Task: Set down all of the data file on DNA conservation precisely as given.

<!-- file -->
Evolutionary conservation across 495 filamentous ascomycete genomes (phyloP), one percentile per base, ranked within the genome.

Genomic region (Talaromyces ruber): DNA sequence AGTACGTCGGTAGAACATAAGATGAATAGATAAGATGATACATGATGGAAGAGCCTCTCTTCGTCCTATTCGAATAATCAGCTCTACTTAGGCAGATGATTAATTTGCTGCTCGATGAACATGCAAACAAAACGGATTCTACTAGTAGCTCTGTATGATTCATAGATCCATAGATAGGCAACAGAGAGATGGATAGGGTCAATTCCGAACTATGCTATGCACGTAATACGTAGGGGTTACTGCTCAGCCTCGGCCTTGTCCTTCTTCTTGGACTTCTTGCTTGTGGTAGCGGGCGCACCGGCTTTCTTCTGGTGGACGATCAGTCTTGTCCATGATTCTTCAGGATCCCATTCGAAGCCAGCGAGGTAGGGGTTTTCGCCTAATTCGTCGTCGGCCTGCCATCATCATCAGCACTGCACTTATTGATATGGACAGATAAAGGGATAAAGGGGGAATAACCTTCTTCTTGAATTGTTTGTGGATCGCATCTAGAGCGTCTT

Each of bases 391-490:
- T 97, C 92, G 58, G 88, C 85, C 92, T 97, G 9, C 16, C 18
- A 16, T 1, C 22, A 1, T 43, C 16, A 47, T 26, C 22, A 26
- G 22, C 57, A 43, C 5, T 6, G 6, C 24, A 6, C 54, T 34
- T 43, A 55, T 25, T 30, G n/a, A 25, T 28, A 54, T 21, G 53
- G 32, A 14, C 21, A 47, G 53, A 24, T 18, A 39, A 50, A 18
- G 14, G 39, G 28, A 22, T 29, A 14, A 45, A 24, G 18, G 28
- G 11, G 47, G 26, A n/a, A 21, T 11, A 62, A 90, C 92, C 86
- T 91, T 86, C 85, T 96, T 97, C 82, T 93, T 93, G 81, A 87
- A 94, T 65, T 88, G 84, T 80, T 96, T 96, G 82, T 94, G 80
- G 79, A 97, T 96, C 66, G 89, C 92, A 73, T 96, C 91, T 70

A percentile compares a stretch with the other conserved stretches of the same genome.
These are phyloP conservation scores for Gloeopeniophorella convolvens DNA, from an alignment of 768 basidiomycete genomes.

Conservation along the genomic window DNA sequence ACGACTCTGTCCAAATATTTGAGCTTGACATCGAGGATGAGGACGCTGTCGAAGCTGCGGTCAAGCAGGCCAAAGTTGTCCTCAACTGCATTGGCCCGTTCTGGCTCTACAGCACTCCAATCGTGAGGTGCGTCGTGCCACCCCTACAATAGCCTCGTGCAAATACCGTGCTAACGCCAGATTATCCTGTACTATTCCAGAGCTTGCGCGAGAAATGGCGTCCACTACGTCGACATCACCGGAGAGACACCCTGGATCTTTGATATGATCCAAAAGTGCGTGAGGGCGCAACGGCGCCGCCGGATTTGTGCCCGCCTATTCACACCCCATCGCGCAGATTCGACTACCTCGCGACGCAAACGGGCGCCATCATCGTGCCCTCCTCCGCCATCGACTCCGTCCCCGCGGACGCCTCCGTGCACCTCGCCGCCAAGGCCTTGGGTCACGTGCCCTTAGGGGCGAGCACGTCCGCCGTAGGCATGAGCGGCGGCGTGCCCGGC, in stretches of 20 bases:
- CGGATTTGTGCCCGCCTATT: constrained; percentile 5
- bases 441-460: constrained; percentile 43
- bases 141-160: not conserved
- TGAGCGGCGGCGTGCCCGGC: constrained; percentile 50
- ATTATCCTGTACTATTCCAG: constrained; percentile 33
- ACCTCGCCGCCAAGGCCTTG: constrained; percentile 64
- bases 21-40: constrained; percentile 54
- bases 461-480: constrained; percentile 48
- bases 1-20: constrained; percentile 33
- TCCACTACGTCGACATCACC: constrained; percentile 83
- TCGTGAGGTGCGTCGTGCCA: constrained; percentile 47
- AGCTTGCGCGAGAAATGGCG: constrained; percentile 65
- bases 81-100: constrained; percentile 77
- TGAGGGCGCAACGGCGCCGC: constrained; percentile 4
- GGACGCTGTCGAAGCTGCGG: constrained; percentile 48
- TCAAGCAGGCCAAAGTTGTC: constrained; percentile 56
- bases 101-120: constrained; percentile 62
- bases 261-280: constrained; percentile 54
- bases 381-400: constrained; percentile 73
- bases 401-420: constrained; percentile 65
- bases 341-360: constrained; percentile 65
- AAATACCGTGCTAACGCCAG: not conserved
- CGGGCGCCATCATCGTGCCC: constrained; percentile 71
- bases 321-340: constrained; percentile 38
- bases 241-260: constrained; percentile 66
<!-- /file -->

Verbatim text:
Evolutionary conservation across 495 filamentous ascomycete genomes (phyloP), one percentile per base, ranked within the genome.

Genomic region (Talaromyces ruber): DNA sequence AGTACGTCGGTAGAACATAAGATGAATAGATAAGATGATACATGATGGAAGAGCCTCTCTTCGTCCTATTCGAATAATCAGCTCTACTTAGGCAGATGATTAATTTGCTGCTCGATGAACATGCAAACAAAACGGATTCTACTAGTAGCTCTGTATGATTCATAGATCCATAGATAGGCAACAGAGAGATGGATAGGGTCAATTCCGAACTATGCTATGCACGTAATACGTAGGGGTTACTGCTCAGCCTCGGCCTTGTCCTTCTTCTTGGACTTCTTGCTTGTGGTAGCGGGCGCACCGGCTTTCTTCTGGTGGACGATCAGTCTTGTCCATGATTCTTCAGGATCCCATTCGAAGCCAGCGAGGTAGGGGTTTTCGCCTAATTCGTCGTCGGCCTGCCATCATCATCAGCACTGCACTTATTGATATGGACAGATAAAGGGATAAAGGGGGAATAACCTTCTTCTTGAATTGTTTGTGGATCGCATCTAGAGCGTCTT

Each of bases 391-490:
- T 97, C 92, G 58, G 88, C 85, C 92, T 97, G 9, C 16, C 18
- A 16, T 1, C 22, A 1, T 43, C 16, A 47, T 26, C 22, A 26
- G 22, C 57, A 43, C 5, T 6, G 6, C 24, A 6, C 54, T 34
- T 43, A 55, T 25, T 30, G n/a, A 25, T 28, A 54, T 21, G 53
- G 32, A 14, C 21, A 47, G 53, A 24, T 18, A 39, A 50, A 18
- G 14, G 39, G 28, A 22, T 29, A 14, A 45, A 24, G 18, G 28
- G 11, G 47, G 26, A n/a, A 21, T 11, A 62, A 90, C 92, C 86
- T 91, T 86, C 85, T 96, T 97, C 82, T 93, T 93, G 81, A 87
- A 94, T 65, T 88, G 84, T 80, T 96, T 96, G 82, T 94, G 80
- G 79, A 97, T 96, C 66, G 89, C 92, A 73, T 96, C 91, T 70

A percentile compares a stretch with the other conserved stretches of the same genome.
These are phyloP conservation scores for Gloeopeniophorella convolvens DNA, from an alignment of 768 basidiomycete genomes.

Conservation along the genomic window DNA sequence ACGACTCTGTCCAAATATTTGAGCTTGACATCGAGGATGAGGACGCTGTCGAAGCTGCGGTCAAGCAGGCCAAAGTTGTCCTCAACTGCATTGGCCCGTTCTGGCTCTACAGCACTCCAATCGTGAGGTGCGTCGTGCCACCCCTACAATAGCCTCGTGCAAATACCGTGCTAACGCCAGATTATCCTGTACTATTCCAGAGCTTGCGCGAGAAATGGCGTCCACTACGTCGACATCACCGGAGAGACACCCTGGATCTTTGATATGATCCAAAAGTGCGTGAGGGCGCAACGGCGCCGCCGGATTTGTGCCCGCCTATTCACACCCCATCGCGCAGATTCGACTACCTCGCGACGCAAACGGGCGCCATCATCGTGCCCTCCTCCGCCATCGACTCCGTCCCCGCGGACGCCTCCGTGCACCTCGCCGCCAAGGCCTTGGGTCACGTGCCCTTAGGGGCGAGCACGTCCGCCGTAGGCATGAGCGGCGGCGTGCCCGGC, in stretches of 20 bases:
- CGGATTTGTGCCCGCCTATT: constrained; percentile 5
- bases 441-460: constrained; percentile 43
- bases 141-160: not conserved
- TGAGCGGCGGCGTGCCCGGC: constrained; percentile 50
- ATTATCCTGTACTATTCCAG: constrained; percentile 33
- ACCTCGCCGCCAAGGCCTTG: constrained; percentile 64
- bases 21-40: constrained; percentile 54
- bases 461-480: constrained; percentile 48
- bases 1-20: constrained; percentile 33
- TCCACTACGTCGACATCACC: constrained; percentile 83
- TCGTGAGGTGCGTCGTGCCA: constrained; percentile 47
- AGCTTGCGCGAGAAATGGCG: constrained; percentile 65
- bases 81-100: constrained; percentile 77
- TGAGGGCGCAACGGCGCCGC: constrained; percentile 4
- GGACGCTGTCGAAGCTGCGG: constrained; percentile 48
- TCAAGCAGGCCAAAGTTGTC: constrained; percentile 56
- bases 101-120: constrained; percentile 62
- bases 261-280: constrained; percentile 54
- bases 381-400: constrained; percentile 73
- bases 401-420: constrained; percentile 65
- bases 341-360: constrained; percentile 65
- AAATACCGTGCTAACGCCAG: not conserved
- CGGGCGCCATCATCGTGCCC: constrained; percentile 71
- bases 321-340: constrained; percentile 38
- bases 241-260: constrained; percentile 66